On Monday, Chinese rescuers found the dead bodies of nine gold miners trapped underground for two weeks, bringing the death toll of the catastrophic accident up to 10.
Eleven survivors were pulled to the surface on Sunday, officials said. One miner is still missing.
All 22 men were trapped below ground January 10th after a series of powerful explosions created 70 tons of debris that blocked an exit and disabled elevators.
Search efforts will continue for the worker who hasn’t yet been discovered, said Chen Fei, mayor of Yantai City, where the Hushan gold mine is located.
“Until this worker is found, we will not give up,” he told reporters at a news conference.
The blast was so huge that it seemed there were no survivors — until rescuers eventually heard faint knocking sounds while drilling down into the shaft. They were then able to set up a communication line and send food and medicine to the survivors.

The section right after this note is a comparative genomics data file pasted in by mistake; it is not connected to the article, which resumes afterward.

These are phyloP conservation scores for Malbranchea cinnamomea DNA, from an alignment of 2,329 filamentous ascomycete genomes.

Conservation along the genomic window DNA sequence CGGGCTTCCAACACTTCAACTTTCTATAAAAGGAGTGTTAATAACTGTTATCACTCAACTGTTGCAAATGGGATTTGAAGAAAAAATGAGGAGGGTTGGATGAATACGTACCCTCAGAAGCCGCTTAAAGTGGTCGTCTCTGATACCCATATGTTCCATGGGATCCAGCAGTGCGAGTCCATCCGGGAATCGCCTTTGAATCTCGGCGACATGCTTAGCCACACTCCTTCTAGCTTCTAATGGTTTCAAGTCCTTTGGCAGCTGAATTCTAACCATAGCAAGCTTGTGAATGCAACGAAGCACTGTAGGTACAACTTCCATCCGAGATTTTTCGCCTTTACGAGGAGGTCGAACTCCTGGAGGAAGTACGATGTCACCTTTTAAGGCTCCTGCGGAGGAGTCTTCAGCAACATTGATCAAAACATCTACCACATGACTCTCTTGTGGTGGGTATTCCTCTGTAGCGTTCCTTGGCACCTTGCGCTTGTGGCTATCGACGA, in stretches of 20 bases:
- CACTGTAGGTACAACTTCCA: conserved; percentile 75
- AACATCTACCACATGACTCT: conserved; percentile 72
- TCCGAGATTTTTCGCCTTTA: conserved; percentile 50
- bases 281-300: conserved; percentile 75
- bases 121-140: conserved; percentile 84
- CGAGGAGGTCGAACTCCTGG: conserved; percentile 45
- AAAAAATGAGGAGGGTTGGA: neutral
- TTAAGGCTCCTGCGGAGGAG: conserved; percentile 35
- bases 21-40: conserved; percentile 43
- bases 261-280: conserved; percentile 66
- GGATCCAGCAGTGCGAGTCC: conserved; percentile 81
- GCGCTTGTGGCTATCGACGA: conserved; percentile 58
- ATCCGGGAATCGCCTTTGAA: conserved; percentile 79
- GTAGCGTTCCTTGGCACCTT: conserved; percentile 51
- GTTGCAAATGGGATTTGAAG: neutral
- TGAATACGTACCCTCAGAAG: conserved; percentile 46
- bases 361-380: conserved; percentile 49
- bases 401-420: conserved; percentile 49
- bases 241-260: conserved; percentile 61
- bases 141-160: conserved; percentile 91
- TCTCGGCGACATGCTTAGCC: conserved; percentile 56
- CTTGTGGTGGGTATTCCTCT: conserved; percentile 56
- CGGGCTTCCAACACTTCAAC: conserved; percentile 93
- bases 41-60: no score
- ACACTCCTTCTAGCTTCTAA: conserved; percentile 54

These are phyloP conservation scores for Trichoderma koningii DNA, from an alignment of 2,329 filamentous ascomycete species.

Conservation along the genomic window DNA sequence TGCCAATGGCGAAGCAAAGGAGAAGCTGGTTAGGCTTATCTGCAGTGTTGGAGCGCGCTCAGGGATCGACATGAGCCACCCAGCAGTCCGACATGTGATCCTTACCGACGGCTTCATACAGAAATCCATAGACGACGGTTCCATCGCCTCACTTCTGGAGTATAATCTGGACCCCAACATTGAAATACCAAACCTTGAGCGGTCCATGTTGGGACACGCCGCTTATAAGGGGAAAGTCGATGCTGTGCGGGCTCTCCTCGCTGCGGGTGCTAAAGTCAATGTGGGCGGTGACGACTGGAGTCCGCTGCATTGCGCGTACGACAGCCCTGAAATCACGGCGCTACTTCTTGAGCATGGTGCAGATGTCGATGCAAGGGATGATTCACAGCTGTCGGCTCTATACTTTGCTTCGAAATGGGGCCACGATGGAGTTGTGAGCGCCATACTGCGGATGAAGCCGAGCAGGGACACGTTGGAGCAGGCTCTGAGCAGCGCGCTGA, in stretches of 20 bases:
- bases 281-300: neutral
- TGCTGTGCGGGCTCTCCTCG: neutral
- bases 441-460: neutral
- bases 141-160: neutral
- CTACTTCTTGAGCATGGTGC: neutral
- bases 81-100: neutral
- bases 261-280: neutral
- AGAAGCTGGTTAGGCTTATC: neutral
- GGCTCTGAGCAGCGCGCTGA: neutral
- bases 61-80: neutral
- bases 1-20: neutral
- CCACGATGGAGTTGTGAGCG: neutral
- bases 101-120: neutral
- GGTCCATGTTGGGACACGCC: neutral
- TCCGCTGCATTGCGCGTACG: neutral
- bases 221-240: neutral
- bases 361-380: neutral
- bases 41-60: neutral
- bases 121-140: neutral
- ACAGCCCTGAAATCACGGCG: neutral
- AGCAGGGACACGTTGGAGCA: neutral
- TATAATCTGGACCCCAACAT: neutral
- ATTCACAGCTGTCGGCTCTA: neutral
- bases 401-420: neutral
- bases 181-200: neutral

The miners appeared to be stuck in three different locations, with some of them trapped nearly 2,000 feet below the surface.
The cause of the explosion is still under investigation. Several mine managers have been detained for delaying reporting the accident.
Chen and other officials in east China’s Shandong Province held a moment of silence for the victims found Monday.
“Our hearts are deeply grieved,” he said. “We express our profound condolences, and we express deep sympathies to the families of the victims.”
China’s mining industry is notoriously dangerous, with some of the highest death tolls in the world. In 2018 alone, more than 330 coal miners were killed in accidents across the country, according to official government figures.